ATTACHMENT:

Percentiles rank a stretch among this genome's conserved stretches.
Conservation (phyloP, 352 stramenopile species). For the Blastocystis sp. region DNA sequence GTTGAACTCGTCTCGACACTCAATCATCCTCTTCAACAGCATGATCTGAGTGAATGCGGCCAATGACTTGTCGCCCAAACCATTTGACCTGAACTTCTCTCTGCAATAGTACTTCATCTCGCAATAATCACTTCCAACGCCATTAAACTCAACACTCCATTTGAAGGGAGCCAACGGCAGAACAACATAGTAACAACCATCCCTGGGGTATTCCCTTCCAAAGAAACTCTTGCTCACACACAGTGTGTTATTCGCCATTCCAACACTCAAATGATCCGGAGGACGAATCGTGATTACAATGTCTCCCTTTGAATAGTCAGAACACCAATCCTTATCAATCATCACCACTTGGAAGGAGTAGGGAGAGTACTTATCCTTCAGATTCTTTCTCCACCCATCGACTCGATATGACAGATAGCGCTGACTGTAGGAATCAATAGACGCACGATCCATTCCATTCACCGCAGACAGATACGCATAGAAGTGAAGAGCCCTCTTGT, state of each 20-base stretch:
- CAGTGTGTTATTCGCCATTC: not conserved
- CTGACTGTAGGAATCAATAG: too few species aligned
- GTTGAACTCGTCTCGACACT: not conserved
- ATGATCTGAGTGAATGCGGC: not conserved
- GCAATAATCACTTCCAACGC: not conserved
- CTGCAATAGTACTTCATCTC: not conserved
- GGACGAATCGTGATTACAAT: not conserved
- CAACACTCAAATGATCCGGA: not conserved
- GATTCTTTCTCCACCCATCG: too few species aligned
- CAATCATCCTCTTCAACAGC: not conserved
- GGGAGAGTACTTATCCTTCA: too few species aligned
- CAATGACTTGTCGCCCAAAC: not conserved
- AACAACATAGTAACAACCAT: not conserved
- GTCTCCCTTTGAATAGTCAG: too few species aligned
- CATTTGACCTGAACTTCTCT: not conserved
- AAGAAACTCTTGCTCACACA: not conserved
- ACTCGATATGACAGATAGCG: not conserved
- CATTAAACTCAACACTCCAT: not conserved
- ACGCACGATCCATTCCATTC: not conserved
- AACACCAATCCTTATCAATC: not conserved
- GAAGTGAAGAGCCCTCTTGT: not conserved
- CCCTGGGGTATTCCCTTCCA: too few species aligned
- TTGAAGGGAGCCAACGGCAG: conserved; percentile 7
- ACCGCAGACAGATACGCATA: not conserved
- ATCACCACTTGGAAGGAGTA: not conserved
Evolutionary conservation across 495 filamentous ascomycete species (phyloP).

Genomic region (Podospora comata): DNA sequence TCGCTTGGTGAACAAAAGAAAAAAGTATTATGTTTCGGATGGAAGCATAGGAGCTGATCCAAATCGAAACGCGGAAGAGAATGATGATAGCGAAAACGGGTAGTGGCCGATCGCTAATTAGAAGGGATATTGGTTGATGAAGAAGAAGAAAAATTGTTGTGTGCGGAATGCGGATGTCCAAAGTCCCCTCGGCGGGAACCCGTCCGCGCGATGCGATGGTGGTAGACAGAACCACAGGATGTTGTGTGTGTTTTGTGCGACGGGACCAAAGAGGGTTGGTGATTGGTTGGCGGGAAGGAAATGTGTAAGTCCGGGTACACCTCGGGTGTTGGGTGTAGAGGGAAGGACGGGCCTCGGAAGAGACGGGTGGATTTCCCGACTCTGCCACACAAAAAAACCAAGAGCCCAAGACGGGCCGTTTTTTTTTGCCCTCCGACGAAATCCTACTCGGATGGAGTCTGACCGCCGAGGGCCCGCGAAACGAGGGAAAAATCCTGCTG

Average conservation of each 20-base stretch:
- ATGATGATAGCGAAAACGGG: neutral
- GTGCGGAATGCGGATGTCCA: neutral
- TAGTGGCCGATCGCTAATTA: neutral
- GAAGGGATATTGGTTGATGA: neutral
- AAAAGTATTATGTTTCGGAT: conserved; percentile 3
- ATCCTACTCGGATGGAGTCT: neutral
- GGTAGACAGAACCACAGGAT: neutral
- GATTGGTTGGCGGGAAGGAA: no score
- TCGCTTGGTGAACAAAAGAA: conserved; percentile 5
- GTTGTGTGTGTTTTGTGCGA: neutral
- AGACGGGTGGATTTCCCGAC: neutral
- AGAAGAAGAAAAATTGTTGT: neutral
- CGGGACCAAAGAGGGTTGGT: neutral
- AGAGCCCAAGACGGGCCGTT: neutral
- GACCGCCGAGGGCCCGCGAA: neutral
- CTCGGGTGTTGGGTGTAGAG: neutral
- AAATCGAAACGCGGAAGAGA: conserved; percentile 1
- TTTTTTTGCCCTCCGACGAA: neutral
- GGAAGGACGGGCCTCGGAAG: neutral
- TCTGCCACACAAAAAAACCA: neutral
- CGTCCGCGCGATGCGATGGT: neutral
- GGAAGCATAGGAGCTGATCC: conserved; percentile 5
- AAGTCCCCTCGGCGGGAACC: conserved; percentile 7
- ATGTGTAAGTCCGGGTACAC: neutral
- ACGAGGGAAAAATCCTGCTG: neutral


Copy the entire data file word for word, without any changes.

Percentiles rank a stretch among this genome's conserved stretches.
Conservation (phyloP, 352 stramenopile species). For the Blastocystis sp. region DNA sequence GTTGAACTCGTCTCGACACTCAATCATCCTCTTCAACAGCATGATCTGAGTGAATGCGGCCAATGACTTGTCGCCCAAACCATTTGACCTGAACTTCTCTCTGCAATAGTACTTCATCTCGCAATAATCACTTCCAACGCCATTAAACTCAACACTCCATTTGAAGGGAGCCAACGGCAGAACAACATAGTAACAACCATCCCTGGGGTATTCCCTTCCAAAGAAACTCTTGCTCACACACAGTGTGTTATTCGCCATTCCAACACTCAAATGATCCGGAGGACGAATCGTGATTACAATGTCTCCCTTTGAATAGTCAGAACACCAATCCTTATCAATCATCACCACTTGGAAGGAGTAGGGAGAGTACTTATCCTTCAGATTCTTTCTCCACCCATCGACTCGATATGACAGATAGCGCTGACTGTAGGAATCAATAGACGCACGATCCATTCCATTCACCGCAGACAGATACGCATAGAAGTGAAGAGCCCTCTTGT, state of each 20-base stretch:
- CAGTGTGTTATTCGCCATTC: not conserved
- CTGACTGTAGGAATCAATAG: too few species aligned
- GTTGAACTCGTCTCGACACT: not conserved
- ATGATCTGAGTGAATGCGGC: not conserved
- GCAATAATCACTTCCAACGC: not conserved
- CTGCAATAGTACTTCATCTC: not conserved
- GGACGAATCGTGATTACAAT: not conserved
- CAACACTCAAATGATCCGGA: not conserved
- GATTCTTTCTCCACCCATCG: too few species aligned
- CAATCATCCTCTTCAACAGC: not conserved
- GGGAGAGTACTTATCCTTCA: too few species aligned
- CAATGACTTGTCGCCCAAAC: not conserved
- AACAACATAGTAACAACCAT: not conserved
- GTCTCCCTTTGAATAGTCAG: too few species aligned
- CATTTGACCTGAACTTCTCT: not conserved
- AAGAAACTCTTGCTCACACA: not conserved
- ACTCGATATGACAGATAGCG: not conserved
- CATTAAACTCAACACTCCAT: not conserved
- ACGCACGATCCATTCCATTC: not conserved
- AACACCAATCCTTATCAATC: not conserved
- GAAGTGAAGAGCCCTCTTGT: not conserved
- CCCTGGGGTATTCCCTTCCA: too few species aligned
- TTGAAGGGAGCCAACGGCAG: conserved; percentile 7
- ACCGCAGACAGATACGCATA: not conserved
- ATCACCACTTGGAAGGAGTA: not conserved
Evolutionary conservation across 495 filamentous ascomycete species (phyloP).

Genomic region (Podospora comata): DNA sequence TCGCTTGGTGAACAAAAGAAAAAAGTATTATGTTTCGGATGGAAGCATAGGAGCTGATCCAAATCGAAACGCGGAAGAGAATGATGATAGCGAAAACGGGTAGTGGCCGATCGCTAATTAGAAGGGATATTGGTTGATGAAGAAGAAGAAAAATTGTTGTGTGCGGAATGCGGATGTCCAAAGTCCCCTCGGCGGGAACCCGTCCGCGCGATGCGATGGTGGTAGACAGAACCACAGGATGTTGTGTGTGTTTTGTGCGACGGGACCAAAGAGGGTTGGTGATTGGTTGGCGGGAAGGAAATGTGTAAGTCCGGGTACACCTCGGGTGTTGGGTGTAGAGGGAAGGACGGGCCTCGGAAGAGACGGGTGGATTTCCCGACTCTGCCACACAAAAAAACCAAGAGCCCAAGACGGGCCGTTTTTTTTTGCCCTCCGACGAAATCCTACTCGGATGGAGTCTGACCGCCGAGGGCCCGCGAAACGAGGGAAAAATCCTGCTG

Average conservation of each 20-base stretch:
- ATGATGATAGCGAAAACGGG: neutral
- GTGCGGAATGCGGATGTCCA: neutral
- TAGTGGCCGATCGCTAATTA: neutral
- GAAGGGATATTGGTTGATGA: neutral
- AAAAGTATTATGTTTCGGAT: conserved; percentile 3
- ATCCTACTCGGATGGAGTCT: neutral
- GGTAGACAGAACCACAGGAT: neutral
- GATTGGTTGGCGGGAAGGAA: no score
- TCGCTTGGTGAACAAAAGAA: conserved; percentile 5
- GTTGTGTGTGTTTTGTGCGA: neutral
- AGACGGGTGGATTTCCCGAC: neutral
- AGAAGAAGAAAAATTGTTGT: neutral
- CGGGACCAAAGAGGGTTGGT: neutral
- AGAGCCCAAGACGGGCCGTT: neutral
- GACCGCCGAGGGCCCGCGAA: neutral
- CTCGGGTGTTGGGTGTAGAG: neutral
- AAATCGAAACGCGGAAGAGA: conserved; percentile 1
- TTTTTTTGCCCTCCGACGAA: neutral
- GGAAGGACGGGCCTCGGAAG: neutral
- TCTGCCACACAAAAAAACCA: neutral
- CGTCCGCGCGATGCGATGGT: neutral
- GGAAGCATAGGAGCTGATCC: conserved; percentile 5
- AAGTCCCCTCGGCGGGAACC: conserved; percentile 7
- ATGTGTAAGTCCGGGTACAC: neutral
- ACGAGGGAAAAATCCTGCTG: neutral